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I'd like to know what would be a better approach to invalidate/update cache objects.

Prerequisites

  • Having remote memcached server (serving as cache for multiple applications)
  • All servers are hosted by azure (affinity regions, same data centers)
  • Cache object size ranges from 200 bytes up to a 50 kilobytes


Approach 1 (store in cache asap)

  1. Object A is created -> store in database and store in cache
  2. Object A requested by client -> check cache for existence, otherwise fetch from database and store in cache
  3. Object A gets updated -> store in database, store in cache

Approach 1 seems to be more straightforward. If something is created, put in the cache asap. Regardless of someone will need it.


Approach 2 (lazy cache store)

  1. Object A is created -> store in database
  2. Object A requested by client -> check cache for existence, otherwise fetch from database and store in cache
  3. Object A gets updated -> store in database, delete key in cache

Approach 2 seems to be more memory-aware. In this approach only requested items go to cache.


Question 1: In mind of performance, what would be a better approach? Memory nor CPU do not count yet.

Question 2: Are my thoughts a kind of premature optimization?

Question 3: Any other thoughts? Other approaches?

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2 Answers

memcached manages objects with its own policy, which cached object would expire if no one accesses it or the memcached run out of memory. Therefore, your first approach is not a good idea as your object in memcached would keep being invalidated due to out-of-memory when you are creating objects.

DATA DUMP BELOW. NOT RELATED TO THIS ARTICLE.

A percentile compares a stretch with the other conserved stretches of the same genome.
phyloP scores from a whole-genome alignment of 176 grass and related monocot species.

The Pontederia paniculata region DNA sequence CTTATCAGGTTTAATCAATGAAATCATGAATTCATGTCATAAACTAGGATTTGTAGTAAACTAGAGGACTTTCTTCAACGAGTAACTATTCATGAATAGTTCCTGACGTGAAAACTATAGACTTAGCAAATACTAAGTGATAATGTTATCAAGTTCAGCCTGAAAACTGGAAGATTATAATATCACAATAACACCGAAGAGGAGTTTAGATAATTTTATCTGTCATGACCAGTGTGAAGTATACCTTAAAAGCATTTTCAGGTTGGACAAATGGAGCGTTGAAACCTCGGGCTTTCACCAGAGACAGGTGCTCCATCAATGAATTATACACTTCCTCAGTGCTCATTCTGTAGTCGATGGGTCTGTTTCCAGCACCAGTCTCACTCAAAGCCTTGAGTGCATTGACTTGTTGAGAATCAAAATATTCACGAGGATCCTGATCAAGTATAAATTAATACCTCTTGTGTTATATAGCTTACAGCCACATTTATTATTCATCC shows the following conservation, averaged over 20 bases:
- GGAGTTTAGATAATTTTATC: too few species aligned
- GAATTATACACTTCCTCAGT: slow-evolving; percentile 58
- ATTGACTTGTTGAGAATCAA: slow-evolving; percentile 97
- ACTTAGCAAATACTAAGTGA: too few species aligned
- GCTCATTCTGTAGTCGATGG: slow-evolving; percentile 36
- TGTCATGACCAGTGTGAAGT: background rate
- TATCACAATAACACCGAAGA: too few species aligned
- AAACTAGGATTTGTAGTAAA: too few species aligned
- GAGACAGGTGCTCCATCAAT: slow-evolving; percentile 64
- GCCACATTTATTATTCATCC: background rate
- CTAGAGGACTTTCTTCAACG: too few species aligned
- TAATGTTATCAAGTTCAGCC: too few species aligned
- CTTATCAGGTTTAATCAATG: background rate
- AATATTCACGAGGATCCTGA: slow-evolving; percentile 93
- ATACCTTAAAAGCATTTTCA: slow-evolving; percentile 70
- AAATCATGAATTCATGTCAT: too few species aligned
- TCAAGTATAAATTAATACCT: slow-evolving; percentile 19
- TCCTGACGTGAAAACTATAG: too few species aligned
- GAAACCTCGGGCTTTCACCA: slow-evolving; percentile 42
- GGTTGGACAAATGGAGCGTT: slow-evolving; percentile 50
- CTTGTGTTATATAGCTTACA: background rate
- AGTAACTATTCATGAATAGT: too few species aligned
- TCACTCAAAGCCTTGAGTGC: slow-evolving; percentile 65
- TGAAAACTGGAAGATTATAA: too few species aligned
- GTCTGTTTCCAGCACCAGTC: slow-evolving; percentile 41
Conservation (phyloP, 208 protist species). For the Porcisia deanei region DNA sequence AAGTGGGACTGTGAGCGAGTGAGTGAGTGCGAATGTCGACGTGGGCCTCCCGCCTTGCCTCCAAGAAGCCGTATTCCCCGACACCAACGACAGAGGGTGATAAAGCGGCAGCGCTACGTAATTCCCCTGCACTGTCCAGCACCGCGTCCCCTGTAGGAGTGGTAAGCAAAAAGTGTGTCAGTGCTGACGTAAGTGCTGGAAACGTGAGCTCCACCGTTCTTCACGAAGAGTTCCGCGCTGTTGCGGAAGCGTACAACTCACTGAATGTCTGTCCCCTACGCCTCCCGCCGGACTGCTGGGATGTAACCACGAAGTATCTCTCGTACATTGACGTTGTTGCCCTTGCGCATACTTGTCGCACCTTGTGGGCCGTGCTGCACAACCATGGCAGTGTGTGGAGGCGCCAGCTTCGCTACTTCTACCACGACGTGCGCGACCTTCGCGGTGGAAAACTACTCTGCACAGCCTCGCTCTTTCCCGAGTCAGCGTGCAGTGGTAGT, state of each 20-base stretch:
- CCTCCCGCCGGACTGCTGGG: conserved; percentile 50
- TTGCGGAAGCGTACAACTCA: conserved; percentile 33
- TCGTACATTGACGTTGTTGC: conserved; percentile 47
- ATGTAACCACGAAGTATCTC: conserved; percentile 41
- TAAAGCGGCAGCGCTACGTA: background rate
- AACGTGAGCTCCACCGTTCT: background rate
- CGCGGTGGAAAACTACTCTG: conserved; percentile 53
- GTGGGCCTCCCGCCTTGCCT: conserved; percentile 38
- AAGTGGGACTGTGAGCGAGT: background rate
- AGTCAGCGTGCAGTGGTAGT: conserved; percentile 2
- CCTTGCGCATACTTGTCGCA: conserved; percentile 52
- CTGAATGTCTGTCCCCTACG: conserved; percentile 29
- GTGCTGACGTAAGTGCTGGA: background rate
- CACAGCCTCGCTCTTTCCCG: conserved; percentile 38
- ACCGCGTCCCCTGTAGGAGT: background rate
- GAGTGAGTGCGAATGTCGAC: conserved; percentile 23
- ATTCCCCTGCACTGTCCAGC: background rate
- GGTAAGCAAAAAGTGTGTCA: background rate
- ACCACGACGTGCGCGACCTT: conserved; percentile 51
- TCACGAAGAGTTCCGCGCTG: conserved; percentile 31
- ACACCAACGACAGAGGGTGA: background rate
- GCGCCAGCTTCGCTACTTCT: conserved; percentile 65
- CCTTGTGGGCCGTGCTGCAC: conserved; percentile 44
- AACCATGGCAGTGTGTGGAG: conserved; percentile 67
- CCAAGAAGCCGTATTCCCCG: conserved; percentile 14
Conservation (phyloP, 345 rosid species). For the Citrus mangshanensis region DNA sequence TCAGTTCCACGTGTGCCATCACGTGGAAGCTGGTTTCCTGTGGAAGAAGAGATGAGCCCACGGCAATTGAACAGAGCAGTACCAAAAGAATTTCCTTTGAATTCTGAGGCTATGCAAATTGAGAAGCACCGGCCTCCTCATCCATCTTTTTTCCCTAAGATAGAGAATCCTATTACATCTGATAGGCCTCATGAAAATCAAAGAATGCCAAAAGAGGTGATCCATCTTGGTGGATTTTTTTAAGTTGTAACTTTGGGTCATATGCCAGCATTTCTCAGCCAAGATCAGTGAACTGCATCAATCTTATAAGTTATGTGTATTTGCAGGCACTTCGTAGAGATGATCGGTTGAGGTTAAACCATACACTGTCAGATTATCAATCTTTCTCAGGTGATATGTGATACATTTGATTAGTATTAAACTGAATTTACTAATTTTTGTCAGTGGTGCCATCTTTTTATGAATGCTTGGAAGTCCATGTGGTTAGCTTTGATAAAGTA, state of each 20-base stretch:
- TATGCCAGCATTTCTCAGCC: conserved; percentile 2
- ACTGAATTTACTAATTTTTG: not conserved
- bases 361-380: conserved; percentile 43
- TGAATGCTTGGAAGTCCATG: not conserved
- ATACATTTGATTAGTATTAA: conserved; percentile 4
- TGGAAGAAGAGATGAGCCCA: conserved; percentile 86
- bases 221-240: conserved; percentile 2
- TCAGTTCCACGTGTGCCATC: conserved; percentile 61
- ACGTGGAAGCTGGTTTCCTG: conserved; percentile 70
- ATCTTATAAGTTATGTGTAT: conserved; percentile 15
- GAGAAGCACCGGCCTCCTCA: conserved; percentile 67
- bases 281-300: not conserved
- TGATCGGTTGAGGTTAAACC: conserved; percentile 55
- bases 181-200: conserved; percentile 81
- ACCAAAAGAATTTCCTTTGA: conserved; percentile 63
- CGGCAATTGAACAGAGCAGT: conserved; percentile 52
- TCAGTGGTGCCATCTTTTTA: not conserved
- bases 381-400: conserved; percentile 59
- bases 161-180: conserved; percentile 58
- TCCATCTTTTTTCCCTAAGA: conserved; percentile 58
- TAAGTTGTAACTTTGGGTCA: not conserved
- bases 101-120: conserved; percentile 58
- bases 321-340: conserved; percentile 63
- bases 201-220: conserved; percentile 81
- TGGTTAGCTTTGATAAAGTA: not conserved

Q1. Approach 2 would be better in terms of performance because it doesn't send object to memcached, although the performance improvement is very little.

Q2. It is hard to say. Assume you know the bottleneck and draft the approaches it would not be a premature.

Q3. There are other approach such as cache in memcached only.

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  1. Is unanswerable, except to say it depends. There are a lot of factors which will determine which approach is going to be the best in your case, e.g.: Is it normal for created objects to be retrieved shortly after they are created? What's the ratio of updates to accesses?
  2. Re. deciding you need a cache: If you're optimising without data then yes, it's technically premature optimisation. I say technically since experience/conventional wisdom may tell you you're going to need a cache of some sort. Re. deciding how the cache will best work: yes, it's definitely premature optimisation.
    • Optimisation often isn't about finding the best/most optimal solution. It should go as follows:
      1. Find the bottlenecks in the system.
      2. Find where you can make the biggest difference with the least amount of work.
      3. Do the least amount of work!
      4. Is it fast enough yet? If not, go to #1.
      5. Done!
    • Honestly, neither of the approaches you describe sound complicated. Why not implement both and see which works best?
    • Step 3 in approach #2 could be changed to "Object A gets updated -> store in database, update entry in cache".
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Baqueta, thanks for your answer. I do appreciate it. –  lurkerbelow Jan 20 '13 at 7:38
    
@lurkerbelow Glad to help. –  Baqueta Jan 21 '13 at 9:29
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